HB 871 – Informed Consent/Certain Procedures

HB 871 – Informed Consent/Certain Procedures

Primary House Sponsors: Rep. Gale Adcock (D-Wake); Rep. Kristin Baker, MD (R-Cabarrus); Rep. Julie von Haefen (D-Wake)



This bill prohibits a health care provider or trainee from performing or supervising the performance of a pelvic or rectal examination on an anesthetized or unconscious patient unless one of the following conditions is met: (1) the patient or the patient’s legal guardian/designated health care agent provides prior informed consent to a pelvic or rectal examination; (2) the patient is incapable of providing informed consent and the pelvic or rectal examination is necessary for diagnostic or treatment purposes; or (3) an emergency exists at the time of the examination and it is impractical to obtain the patient’s consent, and the pelvic or rectal examination is necessary for diagnostic or treatment purposes.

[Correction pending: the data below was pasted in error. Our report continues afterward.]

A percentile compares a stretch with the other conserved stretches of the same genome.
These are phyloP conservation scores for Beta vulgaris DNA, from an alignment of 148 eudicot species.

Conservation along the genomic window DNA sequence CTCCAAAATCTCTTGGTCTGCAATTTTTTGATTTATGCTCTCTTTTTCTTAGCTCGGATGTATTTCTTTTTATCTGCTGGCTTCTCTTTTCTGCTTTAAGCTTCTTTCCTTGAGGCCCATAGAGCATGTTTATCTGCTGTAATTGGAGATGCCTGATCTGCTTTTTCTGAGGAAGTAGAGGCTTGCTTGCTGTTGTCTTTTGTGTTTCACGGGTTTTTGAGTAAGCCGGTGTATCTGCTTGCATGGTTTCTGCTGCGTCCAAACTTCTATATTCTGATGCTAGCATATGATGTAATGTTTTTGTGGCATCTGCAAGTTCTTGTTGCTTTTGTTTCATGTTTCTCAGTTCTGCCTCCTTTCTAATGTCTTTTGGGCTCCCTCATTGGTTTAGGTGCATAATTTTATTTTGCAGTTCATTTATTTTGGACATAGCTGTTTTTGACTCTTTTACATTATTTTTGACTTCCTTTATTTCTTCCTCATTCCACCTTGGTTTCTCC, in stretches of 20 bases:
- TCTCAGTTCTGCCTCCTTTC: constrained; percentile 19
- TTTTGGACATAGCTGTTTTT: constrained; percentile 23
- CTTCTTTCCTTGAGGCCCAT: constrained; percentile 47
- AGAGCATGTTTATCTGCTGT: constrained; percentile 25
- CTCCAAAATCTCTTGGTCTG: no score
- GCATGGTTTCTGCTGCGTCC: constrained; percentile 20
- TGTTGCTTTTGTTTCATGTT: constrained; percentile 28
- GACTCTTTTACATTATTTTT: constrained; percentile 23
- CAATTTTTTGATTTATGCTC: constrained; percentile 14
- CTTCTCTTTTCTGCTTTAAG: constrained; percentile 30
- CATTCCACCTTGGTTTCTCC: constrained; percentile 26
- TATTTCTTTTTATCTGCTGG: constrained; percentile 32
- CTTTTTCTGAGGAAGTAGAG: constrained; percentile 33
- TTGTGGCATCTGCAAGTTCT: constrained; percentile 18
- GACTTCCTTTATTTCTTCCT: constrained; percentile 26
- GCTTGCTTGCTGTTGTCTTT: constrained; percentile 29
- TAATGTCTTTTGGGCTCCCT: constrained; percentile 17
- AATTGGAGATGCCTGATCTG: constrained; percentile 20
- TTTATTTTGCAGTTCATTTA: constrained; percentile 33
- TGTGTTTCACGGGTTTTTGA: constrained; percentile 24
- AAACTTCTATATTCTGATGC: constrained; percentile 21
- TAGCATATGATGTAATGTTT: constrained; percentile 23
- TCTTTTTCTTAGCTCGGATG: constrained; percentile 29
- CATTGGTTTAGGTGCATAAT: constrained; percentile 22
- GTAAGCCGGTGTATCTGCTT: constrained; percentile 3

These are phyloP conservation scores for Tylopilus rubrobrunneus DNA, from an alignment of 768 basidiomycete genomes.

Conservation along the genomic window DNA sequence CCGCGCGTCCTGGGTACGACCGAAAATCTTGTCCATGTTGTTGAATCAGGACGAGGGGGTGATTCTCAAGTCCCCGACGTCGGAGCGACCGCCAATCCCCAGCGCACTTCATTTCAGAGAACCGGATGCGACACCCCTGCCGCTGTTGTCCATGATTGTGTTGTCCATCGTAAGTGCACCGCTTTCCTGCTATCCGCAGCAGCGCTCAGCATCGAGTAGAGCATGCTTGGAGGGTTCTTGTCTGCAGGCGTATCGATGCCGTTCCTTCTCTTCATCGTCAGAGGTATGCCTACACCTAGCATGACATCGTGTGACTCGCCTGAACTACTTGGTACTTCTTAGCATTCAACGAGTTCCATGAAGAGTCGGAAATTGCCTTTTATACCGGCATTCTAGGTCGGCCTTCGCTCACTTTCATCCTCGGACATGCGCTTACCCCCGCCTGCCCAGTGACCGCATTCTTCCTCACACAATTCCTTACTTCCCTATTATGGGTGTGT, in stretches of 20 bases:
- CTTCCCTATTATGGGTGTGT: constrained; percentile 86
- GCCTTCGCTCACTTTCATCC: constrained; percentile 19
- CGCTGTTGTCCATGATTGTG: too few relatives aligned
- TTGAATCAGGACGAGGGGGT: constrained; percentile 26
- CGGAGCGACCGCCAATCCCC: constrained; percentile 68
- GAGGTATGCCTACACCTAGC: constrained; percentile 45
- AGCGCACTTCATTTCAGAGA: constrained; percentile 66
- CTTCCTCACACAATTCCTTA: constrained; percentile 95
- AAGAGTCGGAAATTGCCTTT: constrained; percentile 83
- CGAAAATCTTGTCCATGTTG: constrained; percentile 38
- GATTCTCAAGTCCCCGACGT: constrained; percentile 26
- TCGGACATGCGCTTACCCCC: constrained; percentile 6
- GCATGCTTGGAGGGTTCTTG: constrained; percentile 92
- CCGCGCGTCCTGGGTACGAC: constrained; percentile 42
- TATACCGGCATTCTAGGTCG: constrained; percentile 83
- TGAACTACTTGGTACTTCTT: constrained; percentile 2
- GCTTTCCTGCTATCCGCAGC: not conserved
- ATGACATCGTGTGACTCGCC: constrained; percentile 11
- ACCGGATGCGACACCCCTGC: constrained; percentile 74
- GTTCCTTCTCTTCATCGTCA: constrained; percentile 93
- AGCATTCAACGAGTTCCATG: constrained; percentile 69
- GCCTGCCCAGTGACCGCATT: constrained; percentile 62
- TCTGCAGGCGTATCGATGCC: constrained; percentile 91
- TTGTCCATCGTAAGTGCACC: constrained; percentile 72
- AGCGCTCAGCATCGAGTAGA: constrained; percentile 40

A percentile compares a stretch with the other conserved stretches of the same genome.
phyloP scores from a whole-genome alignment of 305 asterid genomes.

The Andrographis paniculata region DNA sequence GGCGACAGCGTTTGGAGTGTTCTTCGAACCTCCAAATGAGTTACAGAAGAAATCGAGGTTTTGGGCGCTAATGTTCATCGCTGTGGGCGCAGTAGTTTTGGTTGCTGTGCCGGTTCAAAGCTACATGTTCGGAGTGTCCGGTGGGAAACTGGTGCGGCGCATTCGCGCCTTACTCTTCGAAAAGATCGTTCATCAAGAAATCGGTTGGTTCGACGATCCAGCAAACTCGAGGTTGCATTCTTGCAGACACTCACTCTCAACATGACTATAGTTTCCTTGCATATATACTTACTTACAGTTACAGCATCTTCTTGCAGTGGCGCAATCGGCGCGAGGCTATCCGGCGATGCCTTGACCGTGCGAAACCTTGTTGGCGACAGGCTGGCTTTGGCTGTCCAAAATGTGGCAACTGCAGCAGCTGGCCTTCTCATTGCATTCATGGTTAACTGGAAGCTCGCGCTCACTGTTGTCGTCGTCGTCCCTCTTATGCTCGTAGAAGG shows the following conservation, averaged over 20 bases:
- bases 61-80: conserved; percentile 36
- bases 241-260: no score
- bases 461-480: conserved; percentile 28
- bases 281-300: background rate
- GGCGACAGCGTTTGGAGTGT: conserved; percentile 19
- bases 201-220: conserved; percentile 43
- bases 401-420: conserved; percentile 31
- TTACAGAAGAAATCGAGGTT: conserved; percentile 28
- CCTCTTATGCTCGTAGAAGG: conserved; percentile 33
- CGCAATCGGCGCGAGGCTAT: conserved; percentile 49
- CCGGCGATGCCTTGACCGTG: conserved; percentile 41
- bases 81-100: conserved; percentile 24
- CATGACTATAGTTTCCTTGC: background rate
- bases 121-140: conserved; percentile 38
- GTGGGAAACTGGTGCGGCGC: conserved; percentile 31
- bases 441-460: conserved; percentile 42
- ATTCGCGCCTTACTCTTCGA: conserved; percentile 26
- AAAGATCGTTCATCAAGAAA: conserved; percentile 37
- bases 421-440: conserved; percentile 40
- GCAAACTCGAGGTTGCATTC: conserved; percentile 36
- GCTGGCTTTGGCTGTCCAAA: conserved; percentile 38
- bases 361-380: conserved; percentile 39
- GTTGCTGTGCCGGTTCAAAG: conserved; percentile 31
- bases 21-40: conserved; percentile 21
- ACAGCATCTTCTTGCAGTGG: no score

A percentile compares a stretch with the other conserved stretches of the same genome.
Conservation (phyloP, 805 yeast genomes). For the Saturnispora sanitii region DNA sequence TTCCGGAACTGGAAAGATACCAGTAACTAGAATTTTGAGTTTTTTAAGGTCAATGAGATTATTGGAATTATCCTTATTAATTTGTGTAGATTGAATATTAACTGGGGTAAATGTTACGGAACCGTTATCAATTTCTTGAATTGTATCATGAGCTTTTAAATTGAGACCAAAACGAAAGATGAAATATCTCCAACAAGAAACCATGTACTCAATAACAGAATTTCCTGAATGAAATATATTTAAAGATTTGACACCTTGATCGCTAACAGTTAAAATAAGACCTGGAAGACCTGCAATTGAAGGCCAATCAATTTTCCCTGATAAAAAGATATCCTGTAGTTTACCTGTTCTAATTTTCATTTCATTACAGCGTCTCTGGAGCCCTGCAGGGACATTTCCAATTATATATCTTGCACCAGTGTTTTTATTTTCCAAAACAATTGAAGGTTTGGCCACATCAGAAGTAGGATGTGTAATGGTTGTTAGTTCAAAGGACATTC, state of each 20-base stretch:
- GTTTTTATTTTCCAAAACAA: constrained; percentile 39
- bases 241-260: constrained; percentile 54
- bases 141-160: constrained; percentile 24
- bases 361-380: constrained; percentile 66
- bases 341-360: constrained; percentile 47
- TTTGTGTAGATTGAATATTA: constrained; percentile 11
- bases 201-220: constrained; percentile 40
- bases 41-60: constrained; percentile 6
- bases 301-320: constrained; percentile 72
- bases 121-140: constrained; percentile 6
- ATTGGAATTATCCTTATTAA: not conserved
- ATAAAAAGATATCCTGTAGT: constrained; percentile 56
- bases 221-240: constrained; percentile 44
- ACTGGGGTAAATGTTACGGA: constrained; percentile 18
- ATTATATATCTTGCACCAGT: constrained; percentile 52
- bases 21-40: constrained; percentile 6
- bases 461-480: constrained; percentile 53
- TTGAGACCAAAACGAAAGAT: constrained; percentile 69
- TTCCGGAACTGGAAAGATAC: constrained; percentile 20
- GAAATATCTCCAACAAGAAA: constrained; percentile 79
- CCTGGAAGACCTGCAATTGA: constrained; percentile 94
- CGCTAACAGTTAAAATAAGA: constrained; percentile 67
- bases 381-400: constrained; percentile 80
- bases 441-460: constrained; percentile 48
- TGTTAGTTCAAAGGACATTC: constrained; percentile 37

This bill also specifies the process to be followed to obtain consent, including providing the patient with a written or electronic document that includes certain specified requirements and obtaining the patient’s or the patient’s representative’s signature.


This bill also states that any individual who violates these requirements shall be guilty of a Class A1 misdemeanor.



Filed – 5/4/2021


More Posts in Current Legislative Session


Share this Post


1 Comment

  • Danielle Walsh

    I am writing to ask the we rally the troops and ask the ncms to support us in opposing House bill 871. This is “An act to provide parameters for obtaining informed consent for pelvic or rectal examinations on anesthetized or unconscious patients.” It will essentially require us to obtain a second, separate, detailed consent for any operation in which we might deal with the GYN system or rectum. If the pt declines, there may be no one to assist us in the operation. While intended to prevent un-necessary exams for education, it is written in such a way as to require a full second consent and will impede the provision of good surgical care in the OR (where assistant can be crucial to success). If we don’t get the consent, we are subject to a misdemeanor. The authors clearly were not appropriately considering operative care and are creating a large paperwork burden.